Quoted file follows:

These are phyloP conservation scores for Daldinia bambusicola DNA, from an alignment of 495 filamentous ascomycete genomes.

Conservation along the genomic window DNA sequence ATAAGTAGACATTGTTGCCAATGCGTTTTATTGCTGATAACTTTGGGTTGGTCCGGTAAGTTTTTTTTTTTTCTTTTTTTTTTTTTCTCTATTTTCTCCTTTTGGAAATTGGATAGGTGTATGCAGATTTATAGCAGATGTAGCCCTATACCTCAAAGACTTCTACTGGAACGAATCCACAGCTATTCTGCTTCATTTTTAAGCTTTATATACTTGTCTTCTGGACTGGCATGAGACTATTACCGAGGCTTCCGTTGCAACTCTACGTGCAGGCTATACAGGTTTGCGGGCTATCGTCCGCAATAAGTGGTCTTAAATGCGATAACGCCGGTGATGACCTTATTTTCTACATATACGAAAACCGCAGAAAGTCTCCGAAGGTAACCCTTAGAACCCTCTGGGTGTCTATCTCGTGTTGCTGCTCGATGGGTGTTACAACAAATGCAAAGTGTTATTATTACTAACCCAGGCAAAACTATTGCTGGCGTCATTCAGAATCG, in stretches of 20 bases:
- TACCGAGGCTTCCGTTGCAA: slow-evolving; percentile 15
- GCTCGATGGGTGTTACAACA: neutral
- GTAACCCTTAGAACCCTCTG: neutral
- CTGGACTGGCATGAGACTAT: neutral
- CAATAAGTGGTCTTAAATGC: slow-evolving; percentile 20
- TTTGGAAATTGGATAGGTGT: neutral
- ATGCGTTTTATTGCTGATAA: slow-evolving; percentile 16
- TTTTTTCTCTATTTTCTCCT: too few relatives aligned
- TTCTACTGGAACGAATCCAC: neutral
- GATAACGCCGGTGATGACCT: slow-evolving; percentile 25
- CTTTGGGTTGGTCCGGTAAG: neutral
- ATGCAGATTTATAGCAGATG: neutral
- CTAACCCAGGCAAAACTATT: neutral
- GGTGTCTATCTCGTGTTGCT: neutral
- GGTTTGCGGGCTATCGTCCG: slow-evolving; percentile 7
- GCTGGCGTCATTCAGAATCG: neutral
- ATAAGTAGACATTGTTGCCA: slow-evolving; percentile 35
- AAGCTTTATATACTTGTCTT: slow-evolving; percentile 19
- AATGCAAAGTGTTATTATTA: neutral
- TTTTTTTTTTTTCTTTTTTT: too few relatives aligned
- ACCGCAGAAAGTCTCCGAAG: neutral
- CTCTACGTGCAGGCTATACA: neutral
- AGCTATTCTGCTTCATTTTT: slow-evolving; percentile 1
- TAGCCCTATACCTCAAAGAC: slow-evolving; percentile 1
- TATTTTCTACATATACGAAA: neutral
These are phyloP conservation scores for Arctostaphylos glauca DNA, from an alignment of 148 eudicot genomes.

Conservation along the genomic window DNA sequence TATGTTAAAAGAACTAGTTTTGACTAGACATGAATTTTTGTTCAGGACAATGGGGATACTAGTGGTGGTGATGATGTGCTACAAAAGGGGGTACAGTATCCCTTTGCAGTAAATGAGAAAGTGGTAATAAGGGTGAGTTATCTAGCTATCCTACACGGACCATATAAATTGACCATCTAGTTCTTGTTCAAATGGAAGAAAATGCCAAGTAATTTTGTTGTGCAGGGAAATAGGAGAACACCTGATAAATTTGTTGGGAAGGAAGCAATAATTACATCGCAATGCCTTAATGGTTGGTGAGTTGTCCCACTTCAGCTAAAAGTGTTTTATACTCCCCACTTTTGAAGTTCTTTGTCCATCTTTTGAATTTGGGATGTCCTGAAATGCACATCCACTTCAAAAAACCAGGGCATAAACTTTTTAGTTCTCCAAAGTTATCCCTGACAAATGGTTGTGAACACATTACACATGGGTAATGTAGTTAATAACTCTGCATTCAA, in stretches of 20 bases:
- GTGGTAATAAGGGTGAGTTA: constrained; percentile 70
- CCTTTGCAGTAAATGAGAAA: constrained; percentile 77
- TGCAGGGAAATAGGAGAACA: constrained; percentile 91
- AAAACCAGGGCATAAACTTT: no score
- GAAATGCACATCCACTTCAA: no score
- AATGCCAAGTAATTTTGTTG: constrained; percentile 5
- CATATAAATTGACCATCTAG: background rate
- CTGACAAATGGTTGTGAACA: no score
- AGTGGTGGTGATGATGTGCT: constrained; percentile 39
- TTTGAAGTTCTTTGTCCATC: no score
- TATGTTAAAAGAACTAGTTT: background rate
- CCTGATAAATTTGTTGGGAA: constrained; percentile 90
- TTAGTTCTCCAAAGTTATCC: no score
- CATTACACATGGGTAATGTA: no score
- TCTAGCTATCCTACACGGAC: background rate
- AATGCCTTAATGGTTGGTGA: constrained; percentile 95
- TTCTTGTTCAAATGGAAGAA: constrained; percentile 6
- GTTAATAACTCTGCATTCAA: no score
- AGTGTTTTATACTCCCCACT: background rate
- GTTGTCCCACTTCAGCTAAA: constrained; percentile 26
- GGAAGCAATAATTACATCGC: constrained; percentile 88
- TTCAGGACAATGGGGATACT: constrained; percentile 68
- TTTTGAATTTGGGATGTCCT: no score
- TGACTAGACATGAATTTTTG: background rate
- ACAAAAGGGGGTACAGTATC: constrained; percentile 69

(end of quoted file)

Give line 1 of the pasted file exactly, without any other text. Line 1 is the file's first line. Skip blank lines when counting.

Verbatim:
These are phyloP conservation scores for Daldinia bambusicola DNA, from an alignment of 495 filamentous ascomycete genomes.